Reading about Ice and the Artic
After the iceberg experiment, Maggie had a lot of questions about icebergs. It was a new term for her. So we grabbed her New Children’s Encyclopedia and looked up icebergs. They had a great spread on the Artic and we were able to relate our activities to the information in the book. I got this book for Maggie & her daddy for Christmas and I can’t say enough good things about it. There are lots of wonderful photographs and tons of interesting facts and information. My husband loves these types of books and now Maggie will ask her dad if they can “go read my encyclopedia” together. I’m sure it will prove invaluable over the years when she has a million questions about the world.
Thin Ice (inspired by this)
Maggie loved playing with the thin ice. I took a few baking pans and filled them with about an inch of water. Then I stuck them in our deep freeze for 30-45 minutes. I checked on them every 10 minutes and pulled them out once they had a thin but solid layer of ice on top, but I could still see water below. We moved her animals over and the remains of one of the icebergs. She figured out pretty soon that she could break through the ice, and she became completely focused on that. But it was making her hands really cold, so I found some chop sticks which she used to poke and break the ice. She did this for about 45 minutes. I kept one container in the freezer so once she finished with the first one, I could get the other one out and refreeze the broken one.
Snowy Day Art
Our last activity was to create snow inspired art. We started out with some scissors and paper to make snowflakes. I let Maggie do whatever cutting she wanted to on a folded up piece of paper, while I worked on a snowflake of my own. I wanted her to explore and just have fun cutting, while demonstrating how I could do the same thing and create something interesting.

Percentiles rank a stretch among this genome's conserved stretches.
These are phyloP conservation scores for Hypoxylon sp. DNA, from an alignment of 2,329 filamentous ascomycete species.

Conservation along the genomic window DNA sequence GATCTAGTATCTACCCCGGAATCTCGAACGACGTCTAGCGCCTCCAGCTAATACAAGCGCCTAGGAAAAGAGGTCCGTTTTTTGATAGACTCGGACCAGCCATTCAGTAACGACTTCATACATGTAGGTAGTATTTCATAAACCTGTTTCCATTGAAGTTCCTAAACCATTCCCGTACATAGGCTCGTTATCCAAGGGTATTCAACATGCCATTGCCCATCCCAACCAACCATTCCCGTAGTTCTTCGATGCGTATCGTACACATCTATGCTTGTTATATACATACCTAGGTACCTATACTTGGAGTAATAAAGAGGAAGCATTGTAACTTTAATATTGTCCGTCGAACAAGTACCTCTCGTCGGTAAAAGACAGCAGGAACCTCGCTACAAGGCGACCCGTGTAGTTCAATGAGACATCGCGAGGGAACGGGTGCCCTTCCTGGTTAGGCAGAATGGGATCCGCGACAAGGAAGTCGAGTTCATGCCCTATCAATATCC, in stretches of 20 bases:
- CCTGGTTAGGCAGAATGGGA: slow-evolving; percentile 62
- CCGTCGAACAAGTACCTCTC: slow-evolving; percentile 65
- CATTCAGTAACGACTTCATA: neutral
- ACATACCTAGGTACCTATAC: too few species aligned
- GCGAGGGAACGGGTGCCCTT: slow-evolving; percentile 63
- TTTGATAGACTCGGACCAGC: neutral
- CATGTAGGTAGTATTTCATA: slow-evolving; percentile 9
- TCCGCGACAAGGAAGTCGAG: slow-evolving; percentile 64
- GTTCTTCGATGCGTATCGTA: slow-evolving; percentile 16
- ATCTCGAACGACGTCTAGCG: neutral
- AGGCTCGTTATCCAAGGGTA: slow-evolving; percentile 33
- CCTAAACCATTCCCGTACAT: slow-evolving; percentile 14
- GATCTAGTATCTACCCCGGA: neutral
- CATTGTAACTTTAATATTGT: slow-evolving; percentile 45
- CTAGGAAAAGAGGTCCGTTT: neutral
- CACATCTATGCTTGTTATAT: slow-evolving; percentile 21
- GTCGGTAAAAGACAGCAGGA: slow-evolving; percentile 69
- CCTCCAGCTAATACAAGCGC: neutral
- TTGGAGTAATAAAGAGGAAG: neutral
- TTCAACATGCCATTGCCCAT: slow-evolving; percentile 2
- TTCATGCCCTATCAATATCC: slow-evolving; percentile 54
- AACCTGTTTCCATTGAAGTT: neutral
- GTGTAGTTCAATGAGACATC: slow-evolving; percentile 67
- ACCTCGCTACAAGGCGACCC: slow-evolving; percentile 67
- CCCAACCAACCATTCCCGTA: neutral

After our snowflakes, I set up the easel for her to paint. I asked what colors she wanted in order to create a winter picture. She chose blues and whites. I told her when she was done painting we would add “snow” to it. When she announced she was done, I put some glue on a paper plate and gave her a bowl of cotton balls. I showed her how to dip it in the glue and then stick it on the paper, and let her get creative. I’m really happy with what she came up with!
I also went through her books the night before and pulled out anything snow/winter related. We love books in our house, so I came up with 5 fairly easily. She wasn’t much in the mood for reading that day though, so we just ended up reading 2 at bedtime.
Overall, it was a fun day where she got to explore and experiment without having to buy extra supplies or requiring a lot of work behind the scenes. And I think it made me remember to enjoy the winter for a what it is. Well at least until the next snowstorm and polar vortex hit!